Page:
Tuesday, September 30, 2008


So I arrive at my in-laws yesterday for Rosh Hashanah and my father-in-law drags me down to the family room to see the results of the House vote on the $700 billion bailout package. You see the vote took place as my wife and I drove from Ottawa to Montreal.

What does it all mean? Despite the hemmings and hawings from all of the "experts" that were in fine form after the failed vote it is too early to tell. We have seen these market meltdowns before and they have rarely amounted to much beyond Wall Street and Bay Street.

It is true that this meltdown combined with the credit crunch, resulting in bank failures, are eerily similar to the conditions in 1929. However, those events were helped along by the governments of the big economies of the day when they reacted with protectionism. Fortunately no government is talking about raising trade barriers this time.

All that being said I am very happy that my wife and I are currently debt free.

How will this impact the elections in both Canada and the US?

Well judging from the rhetoric from Republican members of Congress yesterday it would appear they expect to wear this failure. I suspect they may be right. Barring a major error on Senator Obama's part I believe he has the momentum to take him into the White House.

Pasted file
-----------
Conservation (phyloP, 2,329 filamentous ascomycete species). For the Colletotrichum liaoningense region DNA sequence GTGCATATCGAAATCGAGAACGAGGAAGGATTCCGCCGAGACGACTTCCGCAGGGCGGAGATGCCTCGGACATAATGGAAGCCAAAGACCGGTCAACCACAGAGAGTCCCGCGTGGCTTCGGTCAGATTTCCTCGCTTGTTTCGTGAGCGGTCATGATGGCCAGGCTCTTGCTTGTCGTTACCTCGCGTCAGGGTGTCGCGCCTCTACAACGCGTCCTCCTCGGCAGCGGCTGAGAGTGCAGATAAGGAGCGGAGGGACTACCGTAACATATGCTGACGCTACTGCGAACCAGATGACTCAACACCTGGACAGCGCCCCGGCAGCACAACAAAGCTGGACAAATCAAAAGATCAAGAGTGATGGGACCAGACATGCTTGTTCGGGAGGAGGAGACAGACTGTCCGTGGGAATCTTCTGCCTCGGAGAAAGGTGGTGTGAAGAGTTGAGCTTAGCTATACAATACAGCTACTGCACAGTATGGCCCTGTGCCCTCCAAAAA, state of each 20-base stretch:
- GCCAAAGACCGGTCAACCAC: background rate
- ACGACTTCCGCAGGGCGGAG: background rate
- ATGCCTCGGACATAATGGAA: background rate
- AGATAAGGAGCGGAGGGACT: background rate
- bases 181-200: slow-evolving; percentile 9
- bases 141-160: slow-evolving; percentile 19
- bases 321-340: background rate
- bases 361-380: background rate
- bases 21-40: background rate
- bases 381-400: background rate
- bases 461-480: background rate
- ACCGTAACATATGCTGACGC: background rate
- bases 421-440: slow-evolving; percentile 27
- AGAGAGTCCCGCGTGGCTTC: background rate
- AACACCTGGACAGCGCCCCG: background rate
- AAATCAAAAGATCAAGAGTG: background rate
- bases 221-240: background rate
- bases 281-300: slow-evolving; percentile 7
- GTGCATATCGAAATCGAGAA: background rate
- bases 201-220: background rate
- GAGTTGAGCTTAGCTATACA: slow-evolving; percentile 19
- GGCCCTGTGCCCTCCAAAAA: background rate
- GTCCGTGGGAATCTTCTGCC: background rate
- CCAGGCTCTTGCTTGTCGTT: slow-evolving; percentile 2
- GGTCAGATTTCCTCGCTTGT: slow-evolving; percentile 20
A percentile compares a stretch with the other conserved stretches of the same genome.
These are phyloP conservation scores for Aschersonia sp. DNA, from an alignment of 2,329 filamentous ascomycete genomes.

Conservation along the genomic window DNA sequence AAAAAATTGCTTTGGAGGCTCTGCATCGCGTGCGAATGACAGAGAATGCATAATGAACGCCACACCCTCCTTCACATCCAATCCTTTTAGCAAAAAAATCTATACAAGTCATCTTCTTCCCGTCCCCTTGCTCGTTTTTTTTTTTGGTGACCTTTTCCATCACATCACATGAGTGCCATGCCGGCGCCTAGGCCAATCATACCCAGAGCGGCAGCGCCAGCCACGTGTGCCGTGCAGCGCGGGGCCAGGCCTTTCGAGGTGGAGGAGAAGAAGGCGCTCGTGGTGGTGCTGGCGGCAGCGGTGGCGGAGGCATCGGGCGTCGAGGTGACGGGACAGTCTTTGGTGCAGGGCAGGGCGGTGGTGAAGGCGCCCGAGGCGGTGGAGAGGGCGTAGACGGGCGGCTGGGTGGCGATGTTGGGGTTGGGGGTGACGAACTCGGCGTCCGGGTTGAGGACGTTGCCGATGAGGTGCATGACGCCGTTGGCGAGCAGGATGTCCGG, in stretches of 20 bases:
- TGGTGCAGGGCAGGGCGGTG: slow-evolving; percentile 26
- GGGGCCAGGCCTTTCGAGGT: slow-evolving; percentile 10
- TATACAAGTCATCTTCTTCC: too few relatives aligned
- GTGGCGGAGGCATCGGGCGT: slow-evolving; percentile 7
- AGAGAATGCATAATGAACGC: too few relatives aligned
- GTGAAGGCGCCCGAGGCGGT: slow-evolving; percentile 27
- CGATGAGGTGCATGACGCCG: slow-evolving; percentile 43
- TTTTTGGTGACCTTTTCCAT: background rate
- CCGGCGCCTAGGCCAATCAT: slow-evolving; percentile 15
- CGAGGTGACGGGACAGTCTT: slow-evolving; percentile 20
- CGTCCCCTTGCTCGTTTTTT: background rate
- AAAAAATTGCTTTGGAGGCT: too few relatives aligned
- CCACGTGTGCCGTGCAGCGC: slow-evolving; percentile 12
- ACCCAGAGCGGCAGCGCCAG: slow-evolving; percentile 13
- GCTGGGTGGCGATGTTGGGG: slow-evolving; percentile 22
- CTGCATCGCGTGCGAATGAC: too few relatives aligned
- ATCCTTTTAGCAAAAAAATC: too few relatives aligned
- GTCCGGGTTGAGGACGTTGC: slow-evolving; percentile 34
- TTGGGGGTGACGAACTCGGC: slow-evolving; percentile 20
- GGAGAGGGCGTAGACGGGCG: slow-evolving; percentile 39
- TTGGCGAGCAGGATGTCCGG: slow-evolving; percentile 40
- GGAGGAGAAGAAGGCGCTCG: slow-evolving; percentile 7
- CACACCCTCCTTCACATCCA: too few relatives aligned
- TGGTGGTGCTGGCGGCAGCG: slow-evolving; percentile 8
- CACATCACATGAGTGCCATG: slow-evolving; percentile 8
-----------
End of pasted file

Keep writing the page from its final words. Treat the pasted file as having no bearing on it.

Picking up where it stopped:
In Canada, the events of yesterday could help the Conservatives. For whatever reason Canadians seem to believe Conservatives are better shepards in bad economic times. It defies reality and history has proven that but that really does not matter. As well, this could be very bad news for the NDP. Canadians firmly believe they cannot be trusted on the economy and the events of yesterday could remind them of that. As well, the Greens could take a hit. In times of economic uncertainty fringe parties like them lose support as voters decide to stick with those with a proven track record to govern. In this country that is the Liberals and the Progressive Conservatives. (That was not a mistake).

The remaining days of this campaign could very well come down to a showdown between the Liberals and the Conservatives.

So the Liberals should pound the Conservatives on blowing the surplus and they should use Paul Martin to do it. Get him out there accusing the Conservatives of destroying what he and Canadians spent so many years building. The Liberals have a stellar track record when it comes to the economy and the Liberals should be using the one who created that record to remind Canadians of that fact.


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